This section is from the book "British Wild Flowers - In Their Natural Haunts Vol5-6", by A. R. Horwood. Also available from Amazon: A British Wild Flowers In Their Natural Haunts.
As a southern type we have no record of the occurrence of Pennyroyal in early deposits. Its present distribution is Europe, N. Africa, and N. and W. Asia, or the North Temperate Zone. In Great Britain it grows in the Peninsula and Channel provinces, except in E. Sussex; in the Thames province, Anglia, except in Bedford; in the Severn province, except in Monmouth and Hereford; in S. Wales only in Glamorgan; in N. Wales in Carnarvon, Flint, and Anglesea; in the Trent province, except in S. Lincs; in S.E. Yorks, S.W. Yorks, N.W. Yorks, Durham in the Tyne province, and Lakes district. In Scotland it is found only in Ayr and Berwick, south of which it is gen-eral. It is a native of Ireland and the Channel Islands. In some counties it is only an escape. Careful search upon a stretch of heath-land or common-land, in which are scattered numerous little ponds and pools, will reward the botanist who is searching for Pennyroyal. It is rather local, but a common constituent of ericetal formations, and is usually to be found by pools in such areas.
It is a much smaller, less erect, terrestrial form of mint. The stem is more or less prostrate. The leaves are egg-shaped, acute, notched, bent back, with no flowers in the upper axils, smooth in England, in S. Europe densely hairy, a protection against too rapid transpiration.
Photo. Dr. Somerville Hastings - Pennyroyal (Mentha Pulegium, L.)
The flowers are lilac, in the axils, round, distant, many in a whorl. The regular calyx and the flower-stalks are downy each side, and the teeth are fringed with hairs, the throat being defended by hairs, and tubular. The nearly regular corolla is smooth inside. Complete flowers are less numerous than small female flowers.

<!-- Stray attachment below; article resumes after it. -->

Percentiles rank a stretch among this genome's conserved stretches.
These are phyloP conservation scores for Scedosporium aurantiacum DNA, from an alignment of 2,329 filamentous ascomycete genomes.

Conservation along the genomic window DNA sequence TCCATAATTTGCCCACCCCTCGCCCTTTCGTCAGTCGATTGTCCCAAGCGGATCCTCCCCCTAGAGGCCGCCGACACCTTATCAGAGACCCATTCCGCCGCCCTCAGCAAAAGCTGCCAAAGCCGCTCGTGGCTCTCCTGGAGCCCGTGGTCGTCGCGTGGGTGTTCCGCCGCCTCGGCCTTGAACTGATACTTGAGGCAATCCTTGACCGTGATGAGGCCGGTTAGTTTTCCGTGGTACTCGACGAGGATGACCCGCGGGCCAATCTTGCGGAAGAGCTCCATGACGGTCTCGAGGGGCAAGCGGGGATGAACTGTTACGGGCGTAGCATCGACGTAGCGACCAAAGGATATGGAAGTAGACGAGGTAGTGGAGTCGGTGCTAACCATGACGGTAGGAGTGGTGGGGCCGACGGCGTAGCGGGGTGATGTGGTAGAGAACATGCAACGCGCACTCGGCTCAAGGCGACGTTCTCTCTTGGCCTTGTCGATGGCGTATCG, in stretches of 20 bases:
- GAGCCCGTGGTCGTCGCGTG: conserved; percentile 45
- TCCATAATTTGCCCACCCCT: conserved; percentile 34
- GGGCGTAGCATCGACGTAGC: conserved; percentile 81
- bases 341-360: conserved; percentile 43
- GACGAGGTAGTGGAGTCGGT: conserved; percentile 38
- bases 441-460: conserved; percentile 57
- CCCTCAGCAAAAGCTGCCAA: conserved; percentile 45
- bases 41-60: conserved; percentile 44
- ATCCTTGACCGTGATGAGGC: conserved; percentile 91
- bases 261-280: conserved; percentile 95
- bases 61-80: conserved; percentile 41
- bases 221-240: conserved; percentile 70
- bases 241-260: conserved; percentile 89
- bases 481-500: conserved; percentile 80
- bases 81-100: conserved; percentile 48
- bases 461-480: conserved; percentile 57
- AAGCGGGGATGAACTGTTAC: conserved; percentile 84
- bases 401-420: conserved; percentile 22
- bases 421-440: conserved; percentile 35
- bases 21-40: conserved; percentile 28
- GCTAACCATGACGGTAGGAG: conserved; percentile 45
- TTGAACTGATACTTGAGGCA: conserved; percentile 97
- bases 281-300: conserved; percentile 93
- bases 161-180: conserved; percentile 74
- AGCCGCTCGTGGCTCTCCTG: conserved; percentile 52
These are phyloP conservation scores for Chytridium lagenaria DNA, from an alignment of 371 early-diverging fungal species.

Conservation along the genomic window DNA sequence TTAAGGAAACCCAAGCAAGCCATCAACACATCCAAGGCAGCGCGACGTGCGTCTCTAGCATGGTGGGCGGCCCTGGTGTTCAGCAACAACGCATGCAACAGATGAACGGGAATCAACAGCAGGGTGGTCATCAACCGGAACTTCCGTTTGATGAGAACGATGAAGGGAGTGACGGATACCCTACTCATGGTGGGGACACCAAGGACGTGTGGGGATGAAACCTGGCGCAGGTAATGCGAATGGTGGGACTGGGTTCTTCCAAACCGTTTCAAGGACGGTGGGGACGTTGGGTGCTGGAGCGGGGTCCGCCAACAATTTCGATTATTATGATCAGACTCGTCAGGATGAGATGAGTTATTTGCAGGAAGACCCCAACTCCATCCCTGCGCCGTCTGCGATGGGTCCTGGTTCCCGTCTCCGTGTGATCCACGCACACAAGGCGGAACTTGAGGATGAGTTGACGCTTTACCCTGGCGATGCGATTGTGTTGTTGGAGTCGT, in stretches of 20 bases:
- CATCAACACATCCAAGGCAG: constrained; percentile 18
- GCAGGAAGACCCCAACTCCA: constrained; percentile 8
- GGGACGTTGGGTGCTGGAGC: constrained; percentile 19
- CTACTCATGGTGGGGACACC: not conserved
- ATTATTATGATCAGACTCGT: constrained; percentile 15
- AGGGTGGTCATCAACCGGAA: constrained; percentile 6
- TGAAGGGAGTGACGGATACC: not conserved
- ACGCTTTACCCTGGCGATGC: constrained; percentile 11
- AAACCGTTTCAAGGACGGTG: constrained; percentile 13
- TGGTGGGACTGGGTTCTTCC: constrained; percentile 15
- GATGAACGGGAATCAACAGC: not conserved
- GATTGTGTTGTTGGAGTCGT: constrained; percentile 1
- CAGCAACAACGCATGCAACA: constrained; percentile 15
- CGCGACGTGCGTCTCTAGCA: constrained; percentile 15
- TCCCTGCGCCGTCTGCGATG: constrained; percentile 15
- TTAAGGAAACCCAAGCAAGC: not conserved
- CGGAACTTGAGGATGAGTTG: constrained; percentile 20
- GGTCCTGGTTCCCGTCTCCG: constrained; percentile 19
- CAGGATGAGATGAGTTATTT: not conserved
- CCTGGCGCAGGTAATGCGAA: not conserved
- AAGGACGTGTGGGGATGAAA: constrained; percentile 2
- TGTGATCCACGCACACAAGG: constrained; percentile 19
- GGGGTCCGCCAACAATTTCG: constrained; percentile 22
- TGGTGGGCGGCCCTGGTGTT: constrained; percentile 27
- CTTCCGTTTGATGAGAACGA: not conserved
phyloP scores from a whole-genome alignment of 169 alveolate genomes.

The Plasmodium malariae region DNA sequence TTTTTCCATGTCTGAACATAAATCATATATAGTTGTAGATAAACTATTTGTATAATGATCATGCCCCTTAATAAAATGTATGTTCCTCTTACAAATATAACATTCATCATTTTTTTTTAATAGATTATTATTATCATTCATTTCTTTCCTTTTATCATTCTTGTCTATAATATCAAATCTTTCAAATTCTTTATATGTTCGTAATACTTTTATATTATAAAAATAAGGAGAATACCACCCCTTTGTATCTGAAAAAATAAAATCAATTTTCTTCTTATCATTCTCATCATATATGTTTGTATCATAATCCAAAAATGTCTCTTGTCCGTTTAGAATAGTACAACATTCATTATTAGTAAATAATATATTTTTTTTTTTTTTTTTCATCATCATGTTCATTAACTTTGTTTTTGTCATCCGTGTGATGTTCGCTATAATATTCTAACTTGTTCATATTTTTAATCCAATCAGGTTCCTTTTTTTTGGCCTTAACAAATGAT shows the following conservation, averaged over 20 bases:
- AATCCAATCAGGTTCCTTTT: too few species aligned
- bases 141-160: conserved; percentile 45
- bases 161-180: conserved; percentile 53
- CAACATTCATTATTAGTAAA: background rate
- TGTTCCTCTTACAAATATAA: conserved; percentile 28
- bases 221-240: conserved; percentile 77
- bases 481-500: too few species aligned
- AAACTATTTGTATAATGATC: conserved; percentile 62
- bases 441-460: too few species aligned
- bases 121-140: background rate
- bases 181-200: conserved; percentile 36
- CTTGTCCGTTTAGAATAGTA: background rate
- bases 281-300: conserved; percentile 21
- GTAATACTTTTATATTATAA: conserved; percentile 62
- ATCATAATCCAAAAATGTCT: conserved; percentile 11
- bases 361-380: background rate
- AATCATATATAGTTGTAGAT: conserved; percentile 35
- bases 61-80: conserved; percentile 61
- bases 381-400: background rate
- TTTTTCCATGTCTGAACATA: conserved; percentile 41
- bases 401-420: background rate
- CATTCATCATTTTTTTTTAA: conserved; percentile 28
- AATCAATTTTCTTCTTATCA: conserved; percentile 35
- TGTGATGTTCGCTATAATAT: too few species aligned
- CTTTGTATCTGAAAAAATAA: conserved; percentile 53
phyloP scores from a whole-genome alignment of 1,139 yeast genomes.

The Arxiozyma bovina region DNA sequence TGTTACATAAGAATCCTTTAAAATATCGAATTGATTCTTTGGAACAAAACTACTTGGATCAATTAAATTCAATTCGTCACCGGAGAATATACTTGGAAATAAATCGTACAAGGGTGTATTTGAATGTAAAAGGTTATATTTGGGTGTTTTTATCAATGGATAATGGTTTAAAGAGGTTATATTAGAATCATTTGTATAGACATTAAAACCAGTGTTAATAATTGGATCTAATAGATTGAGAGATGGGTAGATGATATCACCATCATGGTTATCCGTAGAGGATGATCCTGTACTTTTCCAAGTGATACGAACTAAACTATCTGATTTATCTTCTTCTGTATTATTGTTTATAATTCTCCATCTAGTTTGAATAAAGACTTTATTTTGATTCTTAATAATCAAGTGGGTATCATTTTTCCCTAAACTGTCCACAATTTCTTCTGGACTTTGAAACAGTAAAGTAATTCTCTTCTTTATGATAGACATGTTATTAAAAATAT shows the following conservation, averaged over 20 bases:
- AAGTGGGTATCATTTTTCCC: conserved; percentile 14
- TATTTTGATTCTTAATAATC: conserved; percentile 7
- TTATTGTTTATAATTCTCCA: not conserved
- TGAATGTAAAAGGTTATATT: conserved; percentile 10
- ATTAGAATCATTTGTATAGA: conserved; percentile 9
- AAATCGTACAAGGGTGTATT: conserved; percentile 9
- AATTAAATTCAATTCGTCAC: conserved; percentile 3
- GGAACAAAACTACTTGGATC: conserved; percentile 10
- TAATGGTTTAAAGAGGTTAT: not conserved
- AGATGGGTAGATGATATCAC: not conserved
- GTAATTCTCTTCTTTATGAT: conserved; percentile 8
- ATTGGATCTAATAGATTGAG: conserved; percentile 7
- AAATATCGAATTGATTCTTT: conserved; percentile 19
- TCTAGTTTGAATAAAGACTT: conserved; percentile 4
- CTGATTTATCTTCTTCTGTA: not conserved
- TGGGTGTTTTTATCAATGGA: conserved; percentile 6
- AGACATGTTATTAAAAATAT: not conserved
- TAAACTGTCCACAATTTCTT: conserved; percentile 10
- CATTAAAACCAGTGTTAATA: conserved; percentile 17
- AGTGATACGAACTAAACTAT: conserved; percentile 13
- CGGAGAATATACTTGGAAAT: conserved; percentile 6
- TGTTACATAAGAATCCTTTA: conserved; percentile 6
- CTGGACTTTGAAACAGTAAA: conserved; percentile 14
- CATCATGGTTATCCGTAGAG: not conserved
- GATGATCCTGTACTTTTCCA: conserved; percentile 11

Pennyroyal is 6 in. to 1 ft. high. It flowers late in August and September. The plant is perennial, propagated by division.
The flower is arranged on much the same plan as M. arvensis, and it is likewise prostrate, and less visited by insects. The flowers are proterandrous or proterogynous the anthers or stigma ripening first. The corolla is smooth within and hairy on the exterior. The throat is closed with hairs. The equal stamens are erect.
The nutlets are free, and are dispersed when ripe around the parent plant. It is a humus-loving plant, and requires a peaty soil.
The name Pulegium, Pliny, is from pulex, a flea. Pliny says that fleas are killed by the odour of the burnt blossoms.
Pennyroyal is called Brotherwort, Churchwort, Pudding Grass, Hill-wort, Lillie-riall, Lurkey Dish, Flea Mint, Organ, Organy, Pudding Herb, Pulicall. It is called Pudding Herb because it was used for flavouring black-puddings, and Pudding Grass because it was used in hogs' puddings. Coles says: "Penniroyall chopped and put into a bag-pudding giveth it a savoury relish".
Pennyroyal is aromatic and pungent in taste, and flavoured like camphor. It contains a volatile essential oil, obtained by distilling it. It was used as an expectorant and diaphoretic, for hysteria, whooping-cough, asthma, and is in use now. It was used as smelling salts in cases of fainting by the Romans. The blossoms, according to Pliny, killed fleas, as above. The use of it in puddings has not entirely ceased. In Chaucer's day it formed an ingredient of the almighty drug "save", and was employed to sharpen the eyes.
Essential Specific Characters: 247. Mentha Pulegium, L. - Stem prostrate, leaves ovate, sub-glabrous, crenate, flowers purple, in distant whorls, throat of corolla closed with hairs, calyx tubular.